In the U.S., the traditional narrative of how to succeed financially in has been to do the following:

  1. Go to college and earn a degree
  2. Use that degree to get a good job (with health insurance) that pays enough money to cover your basic needs and allows you to build some savings.
  3. With your savings, a mortgage loan, and maybe a little help from your parents, buy a home (presuming it makes sense vs. renting). This will save money on rent and home equity will be a major portion of your nest egg.
  4. Take advantage of institutionalized savings mechanisms (401K or other pension plans) to start saving for retirement to supplement Social Security. With diminishing payouts and concerns about the future solvency of Social Security, supplemental savings are increasingly important.
  5. After many years of work, retire and live comfortably off of your savings and Social Security.

While the notion of a strict linear model of the life course is increasingly outdated, there are also questions about the veracity of its basic assumptions–is a college degree worth the price tag? Is homeownership really a good investment? Yet, in the absence of clear alternatives, this remains the dominant life course narrative. Taking advantage of the online analysis tools at the University of California, Berkeley’s Survey Documentation and Analysis (SDA) program, I used the triennial Survey of Consumer Finance (SCF) and annual Current Population Survey (CPS) data to examine trends in work, benefits, and wealth among young working-age adults, those aged 25 to 44, over the past twenty years, with an eye to examining each step in this traditional narrative.

Step 1: Go to College

The CPS shows a slow and steady uptick in the proportion of young working-age adults with a college degree (or more). The solid blue line on the graph shows the proportion of 25 to 44 year olds with a bachelor’s degree or more. In 1989, just over one quarter of working-age adults had a college degree; by 2010 one third did.

The cost of a college degree rose substantially over this time period, and the SCF data show a dramatic increase between 1989 and 2010 in both the proportion of college graduates with educational loans and the amount of those loans. The red squares on the graph show that the proportion of 25 to 44-year-old college graduates with school loans increased from 13% in 1989 to 32% in 2010. At the same time, the average loan value (the green circles) tripled over the past two decades, from $10,000 to $28,700. While averages can be misleading, the median loan value also tripled over this time period, from $5,300 to $14,800.

These trends raise critical questions, such as: What impact does burgeoning college loan debt have on long-term financial security? Do the costs (and loans) suggest rethinking college as a wise investment?

Step 2: Get a Good Job


Before getting a good job, one must actually obtain a job. Going to school has not been a guarantee of an income, but it certainly has helped.While unemployment levels have remained high since 2008, they are highest among those with less education. Fourteen percent of 25 to 44-year-olds with a HS diploma or less are currently unemployed compared to 9% with some college and 4% with a bachelor’s degree or higher.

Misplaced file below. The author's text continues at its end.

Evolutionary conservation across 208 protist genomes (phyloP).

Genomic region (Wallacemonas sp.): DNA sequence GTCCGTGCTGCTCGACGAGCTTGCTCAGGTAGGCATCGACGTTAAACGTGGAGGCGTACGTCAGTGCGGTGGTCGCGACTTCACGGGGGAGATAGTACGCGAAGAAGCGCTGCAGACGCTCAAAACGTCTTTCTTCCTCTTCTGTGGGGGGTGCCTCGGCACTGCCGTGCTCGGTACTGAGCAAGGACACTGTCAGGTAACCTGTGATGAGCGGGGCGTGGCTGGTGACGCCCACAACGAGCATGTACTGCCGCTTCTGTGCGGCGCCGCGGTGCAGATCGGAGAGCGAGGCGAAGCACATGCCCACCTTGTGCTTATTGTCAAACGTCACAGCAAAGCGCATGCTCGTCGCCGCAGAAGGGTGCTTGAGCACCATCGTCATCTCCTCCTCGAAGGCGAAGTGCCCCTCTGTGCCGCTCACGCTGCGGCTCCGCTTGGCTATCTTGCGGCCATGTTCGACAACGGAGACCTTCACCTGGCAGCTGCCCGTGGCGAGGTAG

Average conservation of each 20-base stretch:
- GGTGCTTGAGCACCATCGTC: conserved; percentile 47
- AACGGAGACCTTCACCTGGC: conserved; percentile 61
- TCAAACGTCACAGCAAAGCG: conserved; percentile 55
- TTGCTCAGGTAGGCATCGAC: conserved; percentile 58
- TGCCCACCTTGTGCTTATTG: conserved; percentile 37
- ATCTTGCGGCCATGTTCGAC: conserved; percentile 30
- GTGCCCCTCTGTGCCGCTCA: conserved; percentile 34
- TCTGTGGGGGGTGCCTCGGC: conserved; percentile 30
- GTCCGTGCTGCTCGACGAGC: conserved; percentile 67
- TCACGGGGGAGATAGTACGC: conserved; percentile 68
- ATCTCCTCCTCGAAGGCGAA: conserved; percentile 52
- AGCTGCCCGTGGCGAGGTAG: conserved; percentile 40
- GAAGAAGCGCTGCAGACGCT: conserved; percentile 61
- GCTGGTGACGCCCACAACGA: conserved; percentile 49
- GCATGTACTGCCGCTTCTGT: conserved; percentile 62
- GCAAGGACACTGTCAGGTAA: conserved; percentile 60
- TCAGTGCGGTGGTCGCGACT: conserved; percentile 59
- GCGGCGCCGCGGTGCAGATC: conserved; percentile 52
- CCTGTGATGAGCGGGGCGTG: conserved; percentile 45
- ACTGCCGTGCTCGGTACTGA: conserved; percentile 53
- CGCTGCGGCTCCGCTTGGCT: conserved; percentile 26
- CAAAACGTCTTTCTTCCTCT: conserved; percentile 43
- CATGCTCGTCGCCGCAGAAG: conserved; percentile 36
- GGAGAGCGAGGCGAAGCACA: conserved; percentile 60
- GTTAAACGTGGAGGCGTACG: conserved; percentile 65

There are numerous indicators of a “good job”–such as higher wages, fringe benefits, and job stability–and they are all consistently correlated with educational attainment. The chart below shows average annual income from wages and salary by educational attainment among full-time (30+ hours per week) workers ages 25 to 44. Average wages for individuals without a high school diploma dropped substantially in the early 1990s and never recovered, while wages for both those with a HS diploma and some college attendance had moderate fluctuations within a fairly stable range over this time period. In contrast, average wages for those with a bachelor’s degree or more rose steadily during the 1990s and peaked in the early 2000s. Like all other educational groups, average wages have declined for college graduates since 2007. Unlike other groups, average wages for college graduates remained substantially higher in 2010 than they were in 1989; 2010 wages for all other educational groups were lower than their 1989 averages.

Indicators of job and income stability are also correlated with educational attainment. Individuals without a college degree had, on average, 3 more weeks of unemployment in 2010 than those with a college diploma. The 2010 SCF data show a sharp uptick in households reporting a discrepancy between their current income and their typical income. While the average household reported income losses, individuals without a HS diploma reported average relative losses of nearly twice the magnitude of individuals with a college degree or more (-11% vs. -6%).